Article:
Food, Food Artisans

What IS Bacon Anyway?

Zingerman’s 5th Annual Camp Bacon gets underway in just a few short weeks. To help you prepare for our annual celebration of all things pork, we’re posting excerpts from the Zingerman’s Guide to Better Bacon. 


Well, I thought that was a pretty simple question. But bacon, like most things in life, turned out to be more complicated than I’d originally anticipated. Up until the latter part of the sixteenth century, bacon (or “bacoun”) was a Middle English word that people used to refer to pork of any sort. The term is likely taken from the French bako, Common Germanic bakkon and Old Teutonic backe, all of which refer to the “back,” the part of the pig typically used for bacon-making in Europe.

Interestingly, and oddly, bacon as we know it over here in the U.S. comes not from the back but from the belly and side of the pig. That seems to be an anatomical disconnect until you realize that in Europe the term “bacon” means something entirely different than it does over here. William Tullberg, whom I know from his work with Wiltshire Tracklements, an excellent line of British mustards and condiments, actually started his career working with the Harris family, who are responsible for the now well-known (in Britain, not here) Wiltshire Cure bacon. Tullberg explained that the belly is not where it’s at in the British bacon world. “An Englishman (even a quarter Swedish one, like me),” he writes, “thinks of bacon in terms of a whole cured Wiltshire side, gammon, back, streak, and shoulder. Asking for ‘bacon’ in a shop, he would expect to be offered sliced back or streak, smoked or green. The gammon is sold either as a joint to be cooked as ham, or sliced as gammon rashers, and the shoulder is sold as a joint, and when cooked, is often referred to as ‘shoulder ham.’”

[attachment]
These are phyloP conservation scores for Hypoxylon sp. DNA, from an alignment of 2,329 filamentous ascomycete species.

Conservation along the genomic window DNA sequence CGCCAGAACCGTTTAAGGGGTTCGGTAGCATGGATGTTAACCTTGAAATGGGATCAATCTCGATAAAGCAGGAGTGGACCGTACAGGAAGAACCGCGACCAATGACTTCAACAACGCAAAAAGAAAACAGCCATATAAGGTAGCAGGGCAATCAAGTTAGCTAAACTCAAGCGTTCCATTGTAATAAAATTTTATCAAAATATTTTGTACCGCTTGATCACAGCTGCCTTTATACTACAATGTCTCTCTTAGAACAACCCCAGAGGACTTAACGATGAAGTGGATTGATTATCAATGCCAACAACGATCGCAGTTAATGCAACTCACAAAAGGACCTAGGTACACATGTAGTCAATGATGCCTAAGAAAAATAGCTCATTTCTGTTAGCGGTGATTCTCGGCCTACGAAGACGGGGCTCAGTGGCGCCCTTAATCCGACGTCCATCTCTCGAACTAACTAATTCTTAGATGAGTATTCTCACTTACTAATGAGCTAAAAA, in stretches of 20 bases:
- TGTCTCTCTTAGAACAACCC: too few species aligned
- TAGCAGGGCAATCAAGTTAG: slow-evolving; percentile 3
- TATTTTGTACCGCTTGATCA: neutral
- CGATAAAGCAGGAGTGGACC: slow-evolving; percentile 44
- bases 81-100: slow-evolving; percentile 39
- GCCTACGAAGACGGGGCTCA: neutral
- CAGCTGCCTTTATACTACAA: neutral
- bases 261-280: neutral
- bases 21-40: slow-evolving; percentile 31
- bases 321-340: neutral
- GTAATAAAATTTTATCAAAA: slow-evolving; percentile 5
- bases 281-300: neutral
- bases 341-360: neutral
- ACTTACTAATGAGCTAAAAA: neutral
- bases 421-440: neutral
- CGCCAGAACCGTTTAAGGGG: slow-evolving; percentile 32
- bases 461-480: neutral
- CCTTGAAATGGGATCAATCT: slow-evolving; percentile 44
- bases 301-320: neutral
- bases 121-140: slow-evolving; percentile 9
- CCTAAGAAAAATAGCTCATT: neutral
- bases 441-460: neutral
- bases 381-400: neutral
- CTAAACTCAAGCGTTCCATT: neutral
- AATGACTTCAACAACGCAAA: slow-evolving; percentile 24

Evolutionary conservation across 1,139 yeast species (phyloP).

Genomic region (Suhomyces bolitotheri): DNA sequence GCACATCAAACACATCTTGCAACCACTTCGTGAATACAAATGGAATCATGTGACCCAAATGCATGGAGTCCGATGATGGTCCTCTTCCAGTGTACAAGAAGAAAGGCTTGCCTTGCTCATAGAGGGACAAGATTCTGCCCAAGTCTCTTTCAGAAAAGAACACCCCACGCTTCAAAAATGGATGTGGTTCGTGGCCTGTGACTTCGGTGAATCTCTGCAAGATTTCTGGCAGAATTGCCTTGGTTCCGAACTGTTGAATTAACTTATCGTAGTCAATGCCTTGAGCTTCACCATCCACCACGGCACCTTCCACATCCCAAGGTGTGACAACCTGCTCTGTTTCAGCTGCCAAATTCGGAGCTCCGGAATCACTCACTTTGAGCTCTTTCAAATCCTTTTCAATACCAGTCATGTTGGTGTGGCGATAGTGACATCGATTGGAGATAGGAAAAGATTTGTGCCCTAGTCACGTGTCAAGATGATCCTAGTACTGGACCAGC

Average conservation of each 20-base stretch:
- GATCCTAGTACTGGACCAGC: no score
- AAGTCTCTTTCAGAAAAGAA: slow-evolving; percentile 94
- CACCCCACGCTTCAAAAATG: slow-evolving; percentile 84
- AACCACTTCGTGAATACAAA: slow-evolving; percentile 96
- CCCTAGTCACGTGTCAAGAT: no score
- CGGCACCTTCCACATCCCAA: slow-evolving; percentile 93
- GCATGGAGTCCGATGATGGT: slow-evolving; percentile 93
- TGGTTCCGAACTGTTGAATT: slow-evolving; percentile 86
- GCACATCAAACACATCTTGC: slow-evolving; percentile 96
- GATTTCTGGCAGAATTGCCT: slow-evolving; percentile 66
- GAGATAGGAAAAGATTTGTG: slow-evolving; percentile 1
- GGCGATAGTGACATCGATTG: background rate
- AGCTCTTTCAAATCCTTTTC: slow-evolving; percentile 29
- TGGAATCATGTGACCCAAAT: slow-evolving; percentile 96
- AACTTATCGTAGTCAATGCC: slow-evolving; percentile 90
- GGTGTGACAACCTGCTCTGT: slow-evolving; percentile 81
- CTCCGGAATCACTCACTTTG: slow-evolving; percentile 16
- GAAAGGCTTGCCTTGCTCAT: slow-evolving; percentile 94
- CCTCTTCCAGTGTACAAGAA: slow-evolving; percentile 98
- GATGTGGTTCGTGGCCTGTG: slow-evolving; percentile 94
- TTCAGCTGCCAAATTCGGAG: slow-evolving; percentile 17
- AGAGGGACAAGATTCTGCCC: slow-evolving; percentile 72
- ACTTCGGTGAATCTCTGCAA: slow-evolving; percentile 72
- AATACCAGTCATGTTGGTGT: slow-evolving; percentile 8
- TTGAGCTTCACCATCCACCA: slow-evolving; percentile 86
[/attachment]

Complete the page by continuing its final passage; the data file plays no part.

Bacon Down Under
Lance Corporal Bacon is basically a block of pork fat with a small streak of pork meat. It got its name during WWI from Australian and New Zealand Army Corps troops, who were regularly served it as part of their rations. The name was bestowed because the thin strip of meat in this low-end, made-for-the-military pork belly echoed the single stripe on a lance corporal’s sleeve. Very witty, those Australians.

While I’m sure that that explanation makes perfect sense to William, he had me completely lost before he even finished the second sentence. I was wandering the British outskirts of Camp Bacon, with neither a compass nor a British-American dictionary to guide me. I’d heard the word “gammon” a million times, but I had no idea what one actually was. Fortunately, William was willing to assist, so… with his help and a couple of successful keyword searches I quickly learned that the term comes from old French, and refers to the rear leg of the pig. It was apparently used centuries ago to describe whole sides of pork, including both the back and the belly. Today, gammon is generally defined more narrowly to mean a ham: hence, a “gammon steak” is a ham steak. And “green” means cured but not smoked.

It’s not easy being green… or at least it’s not so easy to understand what all this is about. As William said, “I’ve seen many a mystified Englishman unable to understand that bacon in America means cured belly pork, complaining bitterly that his breakfast bacon and eggs was not right, because he expected sliced back bacon!” Maynard, the one-named British author of one of my favorite books about bacon, Adventures of a Bacon Curer, confirms the confusion. (Since you’ll be seeing his name many times as you read, I should mention that it’s pronounced in a sort of Anglicized French as “may-NARD,” with the emphasis mostly, though not fully, on the second syllable, rather than the way I grew up with here, which is more like “MAY-nerd.”) In recounting the story of his first trip to the U.S.—a visit with a bacon-making Pennsylvania Amish farm family—he writes that, “I thought it was a lovely bacon.” It was “streaky,” he explains, and not the sort that he was used to making in Britain, which would have been cured loin. The latter, he adds, “was not cured, they eat the loin as [fresh] pork.”

The terminology clearly causes confusion. So hopefully this glossary will help English visitors avoid embarrassment in the U.S., and Americans avoid any gaffes in the UK.

We’ll see you at  Camp Bacon 2014!